Thursday, March 08, 2012

trigger words

Sometimes I like to select words that I know to be "triggers" for particular thoughts and emotions. My purpose isn't to follow the basic communications proverb "consider your audience" 1 but to provoke internal contradiction and confusion. It's fun to watch the reaction. I'll concede that it isn't constructive or respectful.

For instance, imagine a hypothetical conversation with someone who's angered by Wall Street yet who also has a fanatic attachment to free markets2.
"We need to do something about those thieves and gamblers on Wall Street."
"Who is we? Are you suggesting 'government intervention'?"
"No! Government intervention is always bad. I just mean that Wall Street should play fair."
"Are you proposing better 'regulation' to define and enforce fair play?"
"No! Regulations are always bad. But what if all the money that's currently sunk into finance was in manufacturing instead?"
"You mean a 'redistribution' of that money? Or 'public investment'?"
"No! Redistribution is always bad, and so is when the government tries to pick winners by investing. Forget that. What the individual worker needs is more power and a greater share of the overall pie. Despite their hard work they earn so little compared to company executives."
"As individuals, workers don't exert much power. As a group, they could. They could 'bargain collectively' to argue their case for a greater share."
"No! Collective bargaining is always bad. Really, the cause of the crisis was too much debt. I wish Wall Street hadn't swindled people by providing them with mortgages."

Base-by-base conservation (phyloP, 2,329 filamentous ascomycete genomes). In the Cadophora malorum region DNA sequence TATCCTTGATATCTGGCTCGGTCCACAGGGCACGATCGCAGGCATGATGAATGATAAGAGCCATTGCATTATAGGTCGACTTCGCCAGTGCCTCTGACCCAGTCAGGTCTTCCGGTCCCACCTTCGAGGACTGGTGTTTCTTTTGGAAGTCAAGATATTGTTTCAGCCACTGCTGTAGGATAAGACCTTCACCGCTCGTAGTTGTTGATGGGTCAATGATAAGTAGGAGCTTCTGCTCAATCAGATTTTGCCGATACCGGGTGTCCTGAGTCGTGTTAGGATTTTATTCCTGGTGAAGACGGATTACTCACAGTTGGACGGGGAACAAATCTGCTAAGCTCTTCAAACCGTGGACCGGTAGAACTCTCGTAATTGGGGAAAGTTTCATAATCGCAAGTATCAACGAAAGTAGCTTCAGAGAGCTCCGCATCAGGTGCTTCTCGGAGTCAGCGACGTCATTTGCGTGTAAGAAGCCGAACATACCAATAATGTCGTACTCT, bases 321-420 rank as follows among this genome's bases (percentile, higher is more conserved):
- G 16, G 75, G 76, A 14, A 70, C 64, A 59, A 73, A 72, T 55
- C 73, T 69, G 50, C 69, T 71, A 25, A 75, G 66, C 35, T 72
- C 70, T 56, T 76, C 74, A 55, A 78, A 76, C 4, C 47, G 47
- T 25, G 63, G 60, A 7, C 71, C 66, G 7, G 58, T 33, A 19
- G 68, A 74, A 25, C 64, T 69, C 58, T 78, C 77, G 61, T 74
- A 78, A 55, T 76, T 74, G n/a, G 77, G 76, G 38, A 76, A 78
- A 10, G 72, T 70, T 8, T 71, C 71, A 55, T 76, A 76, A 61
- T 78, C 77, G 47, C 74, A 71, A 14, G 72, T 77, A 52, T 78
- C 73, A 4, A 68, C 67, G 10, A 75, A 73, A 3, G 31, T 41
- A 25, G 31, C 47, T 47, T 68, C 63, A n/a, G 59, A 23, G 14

"Those mortgages were voluntary. So the underlying problem was the 'free exchange' of credit?"
"No! Free exchange is always good. The problem was that the people who took out those mortgages weren't knowledgeable about adjustable rates, so they were at an information disadvantage compared to the lenders."
"A market in which any participants have incomplete information isn't an ideal well-functioning market. Are you asserting that the market therefore failed to 'self-regulate' or act 'rationally' or 'efficiently'?"
"No! Markets always adjust rapidly to compensate for every weakness or eventuality. Therefore the problem must have been the government. The government has a monopoly on the money supply, hence its mismanagement of the money supply must be the culprit."
"That makes sense if excessive money forced people to take stupid actions. Would that the opposite is true: that it's better to cut off the majority of credit and speculative loans altogether? That would certainly restrict the generation of 'start-ups' and 'small business' to the 'independently wealthy', who can finance their own risks."
"No! I greatly like start-ups, small business, and self-made men who started out, um, independently poor. Talking to you is so frustrating. You keep stating things the wrong way."

1By quoting the proverb, I'm not implying that I'm effective at observing it. For instance, I'm spectacularly uncertain who the audience of this blog is. (According to the redone Blogger interface for posts, "nobody" isn't too far off!)
2The key word is "fanatic". In my opinion, that's distinct from believing in the macroeconomic truism that, in practice, decentralized experimenting actors in a well-functioning market are better at adapting to information and change than a centralized stagnant authority. Someone can have principles without being blind to the complexity and limitations inherent to applying those principles.

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